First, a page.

In its second deal of the week, Merck & Co. Inc. tapped Swiss firm Actelion Inc. for a potential $272 million agreement to develop new classes of renin inhibitors for cardio-renal diseases.
Actelion, of Allschwil, gets $10 million up front, plus potential research, development and approval milestone payments related to the first product (plus royalties) totaling as much as $262 million. It could be in line for more if additional products from the collaboration hit the market.
Actelion's work is still in the preclinical stage, said Peter Engel, media relations spokesman for the company, and how soon Phase I might begin "depends on how lucky we are - how good the thing is." Merck and Actelion will decide together.
Under the terms, the parties will form a joint committee and initially share development costs, with Merck paying for pivotal Phase III and outcome studies, leading and funding commercialization as well. Actelion retains a worldwide option to co-promote any product resulting from the deal - with a sales force Whitehouse Station, N.J.-based Merck would pay for.
Engel said he could not be more specific about how far downstream in the development process more milestones might come, but the arrangement is said to include "substantial" royalties for Actelion if a product is approved.
Renin, a component of the renin-angiotensin system, is an enzyme that catalyzes formation of angiotensin I, which is then transformed by the angiotensin-converting enzyme to angiotensin II, which acts on specific receptors to increase blood pressure and modulate long-term processes such as arteriosclerosis and remodeling of heart and kidney.
More simply, it triggers a cascade that makes blood vessels narrow, thereby causing hypertension.
Renin inhibitors have been available for years, but they interrupt the renin-angiotensin cycle later than would be ideal, may fail over time, and, in any case, lack the convenience of once-per-day dosing, since patients often end up taking multiple drugs.
"A lot of companies have worked on developing a [better] renin inhibitor," Engel said, but bioavailability has proved problematic, often as low as 5 percent to 20 percent. "We think ours is up to 70 percent."
Merck's pipeline could use some beefing up, analysts have noted. Whether the upgraded renin inhibitors, hailed as potential blockbusters, will become a growth driver for Merck and Actelion is unclear - especially since Novartis AG, of Basel, Switzerland, has a product candidate in the same class but further along.
That drug, Aliskiren (better known as SPP100), was developed in its first stages by The Speedel Group, also of Basel, with help from Blue Bell, Pa.-based Locus Pharmaceuticals Inc.'s computational technology. Speedel in-licensed Aliskiren from Novartis in 1999 and conducted fast-track development through Phase I and Phase II. Then Novartis licensed it back.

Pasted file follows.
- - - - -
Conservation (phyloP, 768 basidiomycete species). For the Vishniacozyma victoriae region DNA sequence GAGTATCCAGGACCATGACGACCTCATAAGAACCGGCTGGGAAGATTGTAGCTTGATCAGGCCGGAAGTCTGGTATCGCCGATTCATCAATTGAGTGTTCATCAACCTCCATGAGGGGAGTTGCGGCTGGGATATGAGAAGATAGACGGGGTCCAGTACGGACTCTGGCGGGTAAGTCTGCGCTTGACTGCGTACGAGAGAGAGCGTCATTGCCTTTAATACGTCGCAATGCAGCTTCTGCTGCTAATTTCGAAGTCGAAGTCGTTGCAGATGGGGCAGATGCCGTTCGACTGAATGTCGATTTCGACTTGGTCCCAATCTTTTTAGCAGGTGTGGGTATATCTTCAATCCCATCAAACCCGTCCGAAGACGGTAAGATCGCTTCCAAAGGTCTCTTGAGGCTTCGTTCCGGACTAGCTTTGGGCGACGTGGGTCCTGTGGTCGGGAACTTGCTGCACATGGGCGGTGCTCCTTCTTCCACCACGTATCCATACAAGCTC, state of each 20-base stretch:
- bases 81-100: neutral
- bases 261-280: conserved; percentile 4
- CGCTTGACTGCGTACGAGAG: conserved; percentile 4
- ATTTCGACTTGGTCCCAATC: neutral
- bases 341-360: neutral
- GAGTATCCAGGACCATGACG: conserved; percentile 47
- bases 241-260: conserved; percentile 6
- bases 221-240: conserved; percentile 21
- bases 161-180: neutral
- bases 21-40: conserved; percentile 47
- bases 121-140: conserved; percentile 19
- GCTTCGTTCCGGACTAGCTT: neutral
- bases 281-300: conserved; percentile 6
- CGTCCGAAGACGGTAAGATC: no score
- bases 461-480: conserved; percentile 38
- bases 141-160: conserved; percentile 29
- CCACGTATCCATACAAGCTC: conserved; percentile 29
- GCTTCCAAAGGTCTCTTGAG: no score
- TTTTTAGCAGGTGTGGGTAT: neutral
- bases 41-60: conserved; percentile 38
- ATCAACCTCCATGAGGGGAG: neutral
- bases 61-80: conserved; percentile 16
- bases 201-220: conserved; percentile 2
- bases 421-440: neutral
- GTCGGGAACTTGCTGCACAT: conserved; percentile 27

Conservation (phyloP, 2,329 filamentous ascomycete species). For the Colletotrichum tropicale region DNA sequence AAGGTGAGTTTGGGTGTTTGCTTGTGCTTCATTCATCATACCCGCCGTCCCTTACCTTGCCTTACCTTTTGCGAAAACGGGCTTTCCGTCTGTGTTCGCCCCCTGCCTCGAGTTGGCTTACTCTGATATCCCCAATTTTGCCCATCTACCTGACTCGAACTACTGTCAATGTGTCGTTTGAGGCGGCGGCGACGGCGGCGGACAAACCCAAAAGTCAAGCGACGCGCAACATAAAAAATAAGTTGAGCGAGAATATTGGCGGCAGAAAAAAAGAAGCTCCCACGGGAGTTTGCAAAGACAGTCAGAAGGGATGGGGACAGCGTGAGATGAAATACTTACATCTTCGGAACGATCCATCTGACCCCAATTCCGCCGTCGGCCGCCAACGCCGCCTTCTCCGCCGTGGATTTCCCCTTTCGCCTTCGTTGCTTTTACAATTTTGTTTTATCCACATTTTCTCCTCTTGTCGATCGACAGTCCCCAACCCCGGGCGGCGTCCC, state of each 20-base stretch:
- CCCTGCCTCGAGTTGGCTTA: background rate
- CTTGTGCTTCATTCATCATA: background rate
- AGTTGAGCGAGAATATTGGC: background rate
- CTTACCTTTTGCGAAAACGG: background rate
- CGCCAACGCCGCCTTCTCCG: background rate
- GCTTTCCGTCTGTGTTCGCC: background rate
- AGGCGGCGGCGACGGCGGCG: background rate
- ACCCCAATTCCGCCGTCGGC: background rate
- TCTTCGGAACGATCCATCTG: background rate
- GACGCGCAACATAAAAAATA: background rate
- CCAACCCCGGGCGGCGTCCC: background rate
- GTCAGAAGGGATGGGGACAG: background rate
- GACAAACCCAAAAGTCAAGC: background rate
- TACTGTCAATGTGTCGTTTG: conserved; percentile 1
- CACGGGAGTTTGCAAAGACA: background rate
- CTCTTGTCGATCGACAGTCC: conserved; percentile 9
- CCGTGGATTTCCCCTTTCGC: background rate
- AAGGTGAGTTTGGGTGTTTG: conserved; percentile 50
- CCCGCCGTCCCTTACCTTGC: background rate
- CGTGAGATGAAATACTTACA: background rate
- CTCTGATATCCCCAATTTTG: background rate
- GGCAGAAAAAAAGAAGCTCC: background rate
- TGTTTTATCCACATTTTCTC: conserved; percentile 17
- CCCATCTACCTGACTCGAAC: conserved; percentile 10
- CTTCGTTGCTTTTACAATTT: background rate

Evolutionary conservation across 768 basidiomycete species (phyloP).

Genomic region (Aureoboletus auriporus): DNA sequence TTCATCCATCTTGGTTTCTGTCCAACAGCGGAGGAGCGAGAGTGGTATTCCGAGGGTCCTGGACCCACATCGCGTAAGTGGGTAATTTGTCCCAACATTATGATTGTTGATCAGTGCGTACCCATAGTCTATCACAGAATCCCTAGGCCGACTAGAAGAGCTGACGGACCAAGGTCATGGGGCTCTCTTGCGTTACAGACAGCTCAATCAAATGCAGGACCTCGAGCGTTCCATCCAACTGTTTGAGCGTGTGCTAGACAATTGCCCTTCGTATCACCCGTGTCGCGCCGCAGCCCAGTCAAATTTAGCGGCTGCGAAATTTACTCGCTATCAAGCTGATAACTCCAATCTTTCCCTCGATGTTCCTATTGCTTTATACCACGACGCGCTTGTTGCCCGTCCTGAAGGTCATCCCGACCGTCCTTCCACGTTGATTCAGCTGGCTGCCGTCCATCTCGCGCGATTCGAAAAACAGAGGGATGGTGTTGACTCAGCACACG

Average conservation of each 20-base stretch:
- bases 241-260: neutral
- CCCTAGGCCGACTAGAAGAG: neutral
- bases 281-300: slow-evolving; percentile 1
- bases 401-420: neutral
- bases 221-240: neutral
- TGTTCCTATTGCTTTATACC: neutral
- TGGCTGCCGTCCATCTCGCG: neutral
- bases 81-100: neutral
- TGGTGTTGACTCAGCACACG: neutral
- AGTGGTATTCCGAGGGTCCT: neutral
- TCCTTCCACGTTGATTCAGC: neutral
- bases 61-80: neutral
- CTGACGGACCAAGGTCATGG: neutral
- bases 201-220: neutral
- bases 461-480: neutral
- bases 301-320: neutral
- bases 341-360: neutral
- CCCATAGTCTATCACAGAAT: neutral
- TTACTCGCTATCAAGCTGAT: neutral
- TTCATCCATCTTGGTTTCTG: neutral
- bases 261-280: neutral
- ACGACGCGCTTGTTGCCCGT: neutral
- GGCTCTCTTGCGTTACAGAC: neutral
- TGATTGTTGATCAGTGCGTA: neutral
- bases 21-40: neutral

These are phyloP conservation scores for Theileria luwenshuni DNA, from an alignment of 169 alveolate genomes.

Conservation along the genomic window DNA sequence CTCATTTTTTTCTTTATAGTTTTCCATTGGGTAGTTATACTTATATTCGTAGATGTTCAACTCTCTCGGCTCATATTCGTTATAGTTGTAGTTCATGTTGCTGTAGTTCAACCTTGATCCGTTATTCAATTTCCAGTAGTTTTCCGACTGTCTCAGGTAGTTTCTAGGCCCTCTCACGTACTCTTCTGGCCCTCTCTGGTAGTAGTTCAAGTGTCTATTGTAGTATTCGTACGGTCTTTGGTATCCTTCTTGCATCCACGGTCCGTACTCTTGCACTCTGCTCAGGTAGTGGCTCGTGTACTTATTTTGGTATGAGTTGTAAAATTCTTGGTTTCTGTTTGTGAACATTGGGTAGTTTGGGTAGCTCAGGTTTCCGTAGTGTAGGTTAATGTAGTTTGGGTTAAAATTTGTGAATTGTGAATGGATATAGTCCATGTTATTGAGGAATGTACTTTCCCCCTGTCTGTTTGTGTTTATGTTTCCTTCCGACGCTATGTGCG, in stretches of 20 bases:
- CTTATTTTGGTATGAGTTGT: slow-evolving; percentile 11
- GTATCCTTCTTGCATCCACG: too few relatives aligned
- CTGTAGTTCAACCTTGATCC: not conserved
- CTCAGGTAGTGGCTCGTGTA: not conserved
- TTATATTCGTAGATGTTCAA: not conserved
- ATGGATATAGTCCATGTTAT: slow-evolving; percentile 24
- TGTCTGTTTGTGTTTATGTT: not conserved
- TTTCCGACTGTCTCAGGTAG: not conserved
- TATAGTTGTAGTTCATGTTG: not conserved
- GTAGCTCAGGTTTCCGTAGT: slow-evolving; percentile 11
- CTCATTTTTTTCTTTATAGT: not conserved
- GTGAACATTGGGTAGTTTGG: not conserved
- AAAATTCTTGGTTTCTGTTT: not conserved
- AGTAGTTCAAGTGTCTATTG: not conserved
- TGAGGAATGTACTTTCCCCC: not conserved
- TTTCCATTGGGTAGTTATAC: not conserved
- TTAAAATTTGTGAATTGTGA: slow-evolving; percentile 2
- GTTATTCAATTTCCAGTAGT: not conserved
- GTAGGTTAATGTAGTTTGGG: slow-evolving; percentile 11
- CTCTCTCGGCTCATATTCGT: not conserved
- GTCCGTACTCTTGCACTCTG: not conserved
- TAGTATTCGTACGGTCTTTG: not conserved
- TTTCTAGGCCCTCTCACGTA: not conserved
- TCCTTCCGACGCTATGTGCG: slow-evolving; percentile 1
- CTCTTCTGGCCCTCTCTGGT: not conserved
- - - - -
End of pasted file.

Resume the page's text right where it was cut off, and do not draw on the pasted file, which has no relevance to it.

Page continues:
At its "R&D Day" in New York last month, Novartis said a 650-patient study showed Aliskiren significantly reduced blood pressure in patients with essential hypertension at all doses tested and was either as good as or statistically better than irbesartan in lowering diastolic blood pressure. Irbesartan is the angiotensin II inhibitor marketed worldwide by Bristol-Myers Squibb Co. (as Avapro) and Sanofi-Synthelabo SA (as Karvea).
How serious the Aliskiren threat might be to Merck/Actelion's plans is "at the moment pretty hard to say," Engel told BioWorld Today. "The only thing we know about the Novartis drug is what they let out on R&D Day. They told us they are about to enter Phase III, but there's no head-to-head data available, so it's very hard to compare the compounds."
Novartis, which said it expects to file a new drug application for Aliskiren by the end of 2005, already has the blockbuster Diovan (valsartan), an angiotensin II antagonist for high blood pressure that sold $615 million in the third quarter of this year.
Actelion's Tracleer (bosentan), an orally available dual endothelin receptor antagonist for pulmonary arterial hypertension, sold CHF208.3 million (US$161 million) during the first nine months of 2003.
Merck's first deal of the week was with Neurogen Corp. to discover and develop pain medications that target the vanilloid receptor. Neurogen is guaranteed $42 million and could get milestone payments totaling up to $118 million if a drug is approved and sold in a single therapeutic indication. The Branford, Conn.-based company is in line for milestone payments and royalties on additional indications. (See BioWorld Today, Dec. 2, 2003.)